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Bill Thayer

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Part II
Chapter 6
This webpage reproduces part of
Angry Island

by Margaret Mackay

published by Rand McNally & Company,
Chicago • New York • San Francisco

The text is in the public domain.

This page has been carefully proofread
and I believe it to be free of errors.
If you find a mistake though,
please let me know!


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Part II
Chapter 8

Part Two
Sail and Whale

 p74  7 Refugees and Runaways

Since the colony had been founded as an equal partner­ship it was important that its members should be decent, co‑operative and hard working. The longer-established colonists naturally wanted a choice as to any new partners.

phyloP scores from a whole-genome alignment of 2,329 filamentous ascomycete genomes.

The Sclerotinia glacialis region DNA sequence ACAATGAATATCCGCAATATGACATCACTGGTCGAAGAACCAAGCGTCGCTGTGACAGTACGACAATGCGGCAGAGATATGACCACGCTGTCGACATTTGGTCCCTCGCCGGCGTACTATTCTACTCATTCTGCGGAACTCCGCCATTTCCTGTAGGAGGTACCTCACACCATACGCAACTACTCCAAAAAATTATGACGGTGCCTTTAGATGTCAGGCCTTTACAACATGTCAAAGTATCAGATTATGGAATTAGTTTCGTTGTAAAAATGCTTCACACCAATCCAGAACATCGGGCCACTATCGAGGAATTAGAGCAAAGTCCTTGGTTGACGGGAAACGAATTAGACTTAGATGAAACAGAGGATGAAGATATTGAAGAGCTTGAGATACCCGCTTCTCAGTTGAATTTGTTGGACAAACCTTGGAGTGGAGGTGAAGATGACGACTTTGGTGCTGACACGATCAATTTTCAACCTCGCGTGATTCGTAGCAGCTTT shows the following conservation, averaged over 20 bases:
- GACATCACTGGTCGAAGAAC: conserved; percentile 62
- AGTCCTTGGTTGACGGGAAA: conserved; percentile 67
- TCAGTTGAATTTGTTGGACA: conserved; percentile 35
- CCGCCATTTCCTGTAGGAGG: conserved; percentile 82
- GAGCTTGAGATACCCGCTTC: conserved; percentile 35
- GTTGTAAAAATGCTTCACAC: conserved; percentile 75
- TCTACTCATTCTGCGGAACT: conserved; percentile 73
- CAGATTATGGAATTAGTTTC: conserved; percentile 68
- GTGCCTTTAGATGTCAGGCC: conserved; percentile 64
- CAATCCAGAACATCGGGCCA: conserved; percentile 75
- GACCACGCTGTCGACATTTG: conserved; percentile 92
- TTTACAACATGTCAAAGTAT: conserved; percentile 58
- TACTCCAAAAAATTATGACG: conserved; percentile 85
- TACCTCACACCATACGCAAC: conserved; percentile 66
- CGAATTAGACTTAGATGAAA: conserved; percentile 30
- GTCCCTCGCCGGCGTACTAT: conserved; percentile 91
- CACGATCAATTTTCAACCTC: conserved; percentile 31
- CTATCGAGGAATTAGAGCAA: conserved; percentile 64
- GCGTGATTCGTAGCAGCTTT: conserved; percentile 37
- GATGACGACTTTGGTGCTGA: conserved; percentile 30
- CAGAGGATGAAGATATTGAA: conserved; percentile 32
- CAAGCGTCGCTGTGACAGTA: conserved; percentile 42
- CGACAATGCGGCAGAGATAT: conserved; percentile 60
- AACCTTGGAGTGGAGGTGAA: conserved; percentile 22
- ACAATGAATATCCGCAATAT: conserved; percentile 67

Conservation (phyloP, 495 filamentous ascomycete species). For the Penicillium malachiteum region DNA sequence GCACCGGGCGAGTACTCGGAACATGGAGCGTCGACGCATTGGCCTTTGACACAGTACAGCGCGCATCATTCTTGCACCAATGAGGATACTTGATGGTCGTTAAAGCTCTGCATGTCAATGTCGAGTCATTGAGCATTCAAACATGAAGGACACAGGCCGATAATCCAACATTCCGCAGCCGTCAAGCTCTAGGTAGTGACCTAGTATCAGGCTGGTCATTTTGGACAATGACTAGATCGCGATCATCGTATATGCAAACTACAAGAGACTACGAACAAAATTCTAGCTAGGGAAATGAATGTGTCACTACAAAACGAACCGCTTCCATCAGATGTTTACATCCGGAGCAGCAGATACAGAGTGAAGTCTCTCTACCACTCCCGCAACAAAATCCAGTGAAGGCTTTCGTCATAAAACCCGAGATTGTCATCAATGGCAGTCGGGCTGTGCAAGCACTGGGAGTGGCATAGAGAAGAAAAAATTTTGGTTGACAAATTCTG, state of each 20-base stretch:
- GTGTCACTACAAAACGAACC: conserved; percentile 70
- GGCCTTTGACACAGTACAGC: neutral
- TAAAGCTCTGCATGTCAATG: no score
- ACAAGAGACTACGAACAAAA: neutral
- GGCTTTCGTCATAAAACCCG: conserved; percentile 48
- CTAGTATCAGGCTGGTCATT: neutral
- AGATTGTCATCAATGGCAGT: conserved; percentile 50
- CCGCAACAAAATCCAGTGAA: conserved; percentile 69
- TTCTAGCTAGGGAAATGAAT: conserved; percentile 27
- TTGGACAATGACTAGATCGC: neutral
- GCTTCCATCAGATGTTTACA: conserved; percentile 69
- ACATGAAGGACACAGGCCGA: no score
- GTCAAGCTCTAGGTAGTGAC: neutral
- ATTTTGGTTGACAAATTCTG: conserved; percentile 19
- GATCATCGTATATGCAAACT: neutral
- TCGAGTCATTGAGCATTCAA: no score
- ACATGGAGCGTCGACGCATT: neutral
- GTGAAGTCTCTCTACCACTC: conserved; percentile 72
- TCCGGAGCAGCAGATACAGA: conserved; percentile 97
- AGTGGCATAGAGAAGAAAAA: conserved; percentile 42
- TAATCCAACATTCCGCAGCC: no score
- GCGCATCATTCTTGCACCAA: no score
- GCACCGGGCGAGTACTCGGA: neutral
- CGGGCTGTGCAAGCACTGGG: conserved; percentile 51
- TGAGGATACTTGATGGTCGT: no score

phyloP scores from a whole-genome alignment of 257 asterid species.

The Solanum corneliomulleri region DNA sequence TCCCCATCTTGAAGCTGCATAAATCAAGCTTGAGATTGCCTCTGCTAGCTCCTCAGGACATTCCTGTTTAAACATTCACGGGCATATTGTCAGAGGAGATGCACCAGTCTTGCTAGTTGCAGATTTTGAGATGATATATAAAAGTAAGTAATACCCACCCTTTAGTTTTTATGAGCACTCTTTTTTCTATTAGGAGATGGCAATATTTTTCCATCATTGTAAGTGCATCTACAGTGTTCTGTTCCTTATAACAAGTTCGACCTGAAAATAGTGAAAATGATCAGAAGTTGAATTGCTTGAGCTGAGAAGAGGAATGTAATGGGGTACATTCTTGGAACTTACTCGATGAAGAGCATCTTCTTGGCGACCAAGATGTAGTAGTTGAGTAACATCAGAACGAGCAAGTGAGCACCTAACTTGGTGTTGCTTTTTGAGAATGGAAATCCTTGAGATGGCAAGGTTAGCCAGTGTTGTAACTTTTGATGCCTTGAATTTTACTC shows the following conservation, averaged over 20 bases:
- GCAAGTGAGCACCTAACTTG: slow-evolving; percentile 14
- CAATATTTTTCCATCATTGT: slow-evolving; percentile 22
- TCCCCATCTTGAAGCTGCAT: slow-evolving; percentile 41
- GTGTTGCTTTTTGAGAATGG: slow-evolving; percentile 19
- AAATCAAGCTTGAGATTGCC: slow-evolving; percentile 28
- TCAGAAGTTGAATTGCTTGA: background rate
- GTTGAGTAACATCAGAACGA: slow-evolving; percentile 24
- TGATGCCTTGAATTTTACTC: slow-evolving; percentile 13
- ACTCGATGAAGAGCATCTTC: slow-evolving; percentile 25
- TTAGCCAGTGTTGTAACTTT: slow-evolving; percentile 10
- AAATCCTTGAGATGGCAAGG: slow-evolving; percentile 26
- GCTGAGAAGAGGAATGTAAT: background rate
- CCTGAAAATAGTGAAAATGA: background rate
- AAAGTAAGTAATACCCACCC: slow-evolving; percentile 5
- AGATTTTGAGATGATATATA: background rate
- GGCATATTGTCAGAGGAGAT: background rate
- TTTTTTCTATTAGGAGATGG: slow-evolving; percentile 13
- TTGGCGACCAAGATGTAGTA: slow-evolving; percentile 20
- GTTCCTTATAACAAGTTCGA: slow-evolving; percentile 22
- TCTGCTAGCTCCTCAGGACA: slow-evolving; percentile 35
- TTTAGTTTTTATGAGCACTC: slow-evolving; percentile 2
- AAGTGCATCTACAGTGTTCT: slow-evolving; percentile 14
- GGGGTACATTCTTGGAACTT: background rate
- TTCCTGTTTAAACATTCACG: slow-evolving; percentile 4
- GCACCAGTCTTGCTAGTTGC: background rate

From the early days various hangers‑on had tried to join the community, and expected at the very least to be fed and housed as parasites.

After the Yankee whalers began to call often, Governor Glass and his colleagues determined to hold to a strict rule: 'No runaways' — under any circumstances.

In 1839 an American deserter named Jack Anderson was secretly persuaded by one settler to stay on Tristan, and to take as his wife Jenny, another of the Negress's daughters from St Helena.

Anderson settled down for eleven years. But Glass and the others made an example of Jack Anderson.

They let him have a small patch of land with a mean hut. But they would not permit him to share in their trading. And being forbidden a place in a boat, he had to fish from the rocks, as it was impossible for one man to handle a boat alone.